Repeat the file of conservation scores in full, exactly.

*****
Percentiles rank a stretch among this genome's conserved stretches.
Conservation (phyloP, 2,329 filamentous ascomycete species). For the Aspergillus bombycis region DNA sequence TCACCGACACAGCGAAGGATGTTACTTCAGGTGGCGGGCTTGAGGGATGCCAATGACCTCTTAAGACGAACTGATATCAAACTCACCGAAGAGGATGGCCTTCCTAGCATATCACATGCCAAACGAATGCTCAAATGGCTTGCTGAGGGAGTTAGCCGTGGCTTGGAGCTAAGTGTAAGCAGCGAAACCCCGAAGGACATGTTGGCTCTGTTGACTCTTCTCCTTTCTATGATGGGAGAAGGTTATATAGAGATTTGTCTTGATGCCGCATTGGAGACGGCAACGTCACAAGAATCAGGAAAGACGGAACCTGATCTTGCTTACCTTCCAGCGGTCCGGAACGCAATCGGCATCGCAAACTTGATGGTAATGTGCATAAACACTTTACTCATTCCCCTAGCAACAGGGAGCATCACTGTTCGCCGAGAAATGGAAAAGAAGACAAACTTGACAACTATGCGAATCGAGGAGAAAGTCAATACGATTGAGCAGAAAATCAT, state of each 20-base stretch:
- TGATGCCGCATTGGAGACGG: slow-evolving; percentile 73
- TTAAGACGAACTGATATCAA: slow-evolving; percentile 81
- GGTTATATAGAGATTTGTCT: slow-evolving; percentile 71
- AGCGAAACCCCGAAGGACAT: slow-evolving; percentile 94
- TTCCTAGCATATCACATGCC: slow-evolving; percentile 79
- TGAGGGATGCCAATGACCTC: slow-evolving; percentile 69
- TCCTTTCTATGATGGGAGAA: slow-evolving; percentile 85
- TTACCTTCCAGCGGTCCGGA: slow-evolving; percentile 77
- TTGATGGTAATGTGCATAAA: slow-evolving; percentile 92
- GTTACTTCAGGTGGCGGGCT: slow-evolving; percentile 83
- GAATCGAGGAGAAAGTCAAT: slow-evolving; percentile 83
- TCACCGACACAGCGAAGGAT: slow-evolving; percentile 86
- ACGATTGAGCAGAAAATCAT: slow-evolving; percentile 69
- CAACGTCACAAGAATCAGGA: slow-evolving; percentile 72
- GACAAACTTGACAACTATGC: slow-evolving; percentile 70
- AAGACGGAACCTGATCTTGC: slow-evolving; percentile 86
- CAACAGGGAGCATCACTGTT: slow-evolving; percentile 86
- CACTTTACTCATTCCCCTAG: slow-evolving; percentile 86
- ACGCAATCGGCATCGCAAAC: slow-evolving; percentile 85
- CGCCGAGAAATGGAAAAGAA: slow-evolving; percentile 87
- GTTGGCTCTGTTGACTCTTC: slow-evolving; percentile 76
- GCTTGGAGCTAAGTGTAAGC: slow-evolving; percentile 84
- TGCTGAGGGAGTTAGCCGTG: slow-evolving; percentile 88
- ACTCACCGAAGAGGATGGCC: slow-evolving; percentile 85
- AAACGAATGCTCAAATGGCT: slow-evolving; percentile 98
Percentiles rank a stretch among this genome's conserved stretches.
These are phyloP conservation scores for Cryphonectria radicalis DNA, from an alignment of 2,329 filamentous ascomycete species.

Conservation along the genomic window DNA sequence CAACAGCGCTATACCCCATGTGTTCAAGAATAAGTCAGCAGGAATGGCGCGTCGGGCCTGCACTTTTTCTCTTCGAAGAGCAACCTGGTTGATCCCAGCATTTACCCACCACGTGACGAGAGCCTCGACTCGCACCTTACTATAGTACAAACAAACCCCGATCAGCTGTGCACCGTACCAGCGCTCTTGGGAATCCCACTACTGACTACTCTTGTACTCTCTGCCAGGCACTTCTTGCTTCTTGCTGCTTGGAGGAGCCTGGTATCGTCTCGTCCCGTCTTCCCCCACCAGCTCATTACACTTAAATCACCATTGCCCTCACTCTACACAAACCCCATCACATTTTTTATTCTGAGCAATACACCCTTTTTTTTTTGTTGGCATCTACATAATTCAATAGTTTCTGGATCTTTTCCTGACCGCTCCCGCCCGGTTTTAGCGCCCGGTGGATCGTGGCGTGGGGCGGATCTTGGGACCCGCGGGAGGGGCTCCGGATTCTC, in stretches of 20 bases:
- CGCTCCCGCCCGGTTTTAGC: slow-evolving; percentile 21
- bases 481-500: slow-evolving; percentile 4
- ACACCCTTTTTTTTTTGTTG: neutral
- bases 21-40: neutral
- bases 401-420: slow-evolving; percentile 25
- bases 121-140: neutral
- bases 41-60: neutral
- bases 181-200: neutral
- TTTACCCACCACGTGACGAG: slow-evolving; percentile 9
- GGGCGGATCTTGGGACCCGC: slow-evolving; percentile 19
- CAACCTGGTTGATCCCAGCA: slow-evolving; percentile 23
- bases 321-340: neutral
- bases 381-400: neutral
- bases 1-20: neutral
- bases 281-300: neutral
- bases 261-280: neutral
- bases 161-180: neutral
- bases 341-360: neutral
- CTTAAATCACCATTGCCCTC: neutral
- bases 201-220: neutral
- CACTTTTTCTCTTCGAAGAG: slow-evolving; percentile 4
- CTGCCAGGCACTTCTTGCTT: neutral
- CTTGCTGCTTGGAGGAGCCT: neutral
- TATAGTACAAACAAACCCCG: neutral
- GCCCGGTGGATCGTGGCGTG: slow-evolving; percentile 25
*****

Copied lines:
Percentiles rank a stretch among this genome's conserved stretches.
Conservation (phyloP, 2,329 filamentous ascomycete species). For the Aspergillus bombycis region DNA sequence TCACCGACACAGCGAAGGATGTTACTTCAGGTGGCGGGCTTGAGGGATGCCAATGACCTCTTAAGACGAACTGATATCAAACTCACCGAAGAGGATGGCCTTCCTAGCATATCACATGCCAAACGAATGCTCAAATGGCTTGCTGAGGGAGTTAGCCGTGGCTTGGAGCTAAGTGTAAGCAGCGAAACCCCGAAGGACATGTTGGCTCTGTTGACTCTTCTCCTTTCTATGATGGGAGAAGGTTATATAGAGATTTGTCTTGATGCCGCATTGGAGACGGCAACGTCACAAGAATCAGGAAAGACGGAACCTGATCTTGCTTACCTTCCAGCGGTCCGGAACGCAATCGGCATCGCAAACTTGATGGTAATGTGCATAAACACTTTACTCATTCCCCTAGCAACAGGGAGCATCACTGTTCGCCGAGAAATGGAAAAGAAGACAAACTTGACAACTATGCGAATCGAGGAGAAAGTCAATACGATTGAGCAGAAAATCAT, state of each 20-base stretch:
- TGATGCCGCATTGGAGACGG: slow-evolving; percentile 73
- TTAAGACGAACTGATATCAA: slow-evolving; percentile 81
- GGTTATATAGAGATTTGTCT: slow-evolving; percentile 71
- AGCGAAACCCCGAAGGACAT: slow-evolving; percentile 94
- TTCCTAGCATATCACATGCC: slow-evolving; percentile 79
- TGAGGGATGCCAATGACCTC: slow-evolving; percentile 69
- TCCTTTCTATGATGGGAGAA: slow-evolving; percentile 85
- TTACCTTCCAGCGGTCCGGA: slow-evolving; percentile 77
- TTGATGGTAATGTGCATAAA: slow-evolving; percentile 92
- GTTACTTCAGGTGGCGGGCT: slow-evolving; percentile 83
- GAATCGAGGAGAAAGTCAAT: slow-evolving; percentile 83
- TCACCGACACAGCGAAGGAT: slow-evolving; percentile 86
- ACGATTGAGCAGAAAATCAT: slow-evolving; percentile 69
- CAACGTCACAAGAATCAGGA: slow-evolving; percentile 72
- GACAAACTTGACAACTATGC: slow-evolving; percentile 70
- AAGACGGAACCTGATCTTGC: slow-evolving; percentile 86
- CAACAGGGAGCATCACTGTT: slow-evolving; percentile 86
- CACTTTACTCATTCCCCTAG: slow-evolving; percentile 86
- ACGCAATCGGCATCGCAAAC: slow-evolving; percentile 85
- CGCCGAGAAATGGAAAAGAA: slow-evolving; percentile 87
- GTTGGCTCTGTTGACTCTTC: slow-evolving; percentile 76
- GCTTGGAGCTAAGTGTAAGC: slow-evolving; percentile 84
- TGCTGAGGGAGTTAGCCGTG: slow-evolving; percentile 88
- ACTCACCGAAGAGGATGGCC: slow-evolving; percentile 85
- AAACGAATGCTCAAATGGCT: slow-evolving; percentile 98
Percentiles rank a stretch among this genome's conserved stretches.
These are phyloP conservation scores for Cryphonectria radicalis DNA, from an alignment of 2,329 filamentous ascomycete species.

Conservation along the genomic window DNA sequence CAACAGCGCTATACCCCATGTGTTCAAGAATAAGTCAGCAGGAATGGCGCGTCGGGCCTGCACTTTTTCTCTTCGAAGAGCAACCTGGTTGATCCCAGCATTTACCCACCACGTGACGAGAGCCTCGACTCGCACCTTACTATAGTACAAACAAACCCCGATCAGCTGTGCACCGTACCAGCGCTCTTGGGAATCCCACTACTGACTACTCTTGTACTCTCTGCCAGGCACTTCTTGCTTCTTGCTGCTTGGAGGAGCCTGGTATCGTCTCGTCCCGTCTTCCCCCACCAGCTCATTACACTTAAATCACCATTGCCCTCACTCTACACAAACCCCATCACATTTTTTATTCTGAGCAATACACCCTTTTTTTTTTGTTGGCATCTACATAATTCAATAGTTTCTGGATCTTTTCCTGACCGCTCCCGCCCGGTTTTAGCGCCCGGTGGATCGTGGCGTGGGGCGGATCTTGGGACCCGCGGGAGGGGCTCCGGATTCTC, in stretches of 20 bases:
- CGCTCCCGCCCGGTTTTAGC: slow-evolving; percentile 21
- bases 481-500: slow-evolving; percentile 4
- ACACCCTTTTTTTTTTGTTG: neutral
- bases 21-40: neutral
- bases 401-420: slow-evolving; percentile 25
- bases 121-140: neutral
- bases 41-60: neutral
- bases 181-200: neutral
- TTTACCCACCACGTGACGAG: slow-evolving; percentile 9
- GGGCGGATCTTGGGACCCGC: slow-evolving; percentile 19
- CAACCTGGTTGATCCCAGCA: slow-evolving; percentile 23
- bases 321-340: neutral
- bases 381-400: neutral
- bases 1-20: neutral
- bases 281-300: neutral
- bases 261-280: neutral
- bases 161-180: neutral
- bases 341-360: neutral
- CTTAAATCACCATTGCCCTC: neutral
- bases 201-220: neutral
- CACTTTTTCTCTTCGAAGAG: slow-evolving; percentile 4
- CTGCCAGGCACTTCTTGCTT: neutral
- CTTGCTGCTTGGAGGAGCCT: neutral
- TATAGTACAAACAAACCCCG: neutral
- GCCCGGTGGATCGTGGCGTG: slow-evolving; percentile 25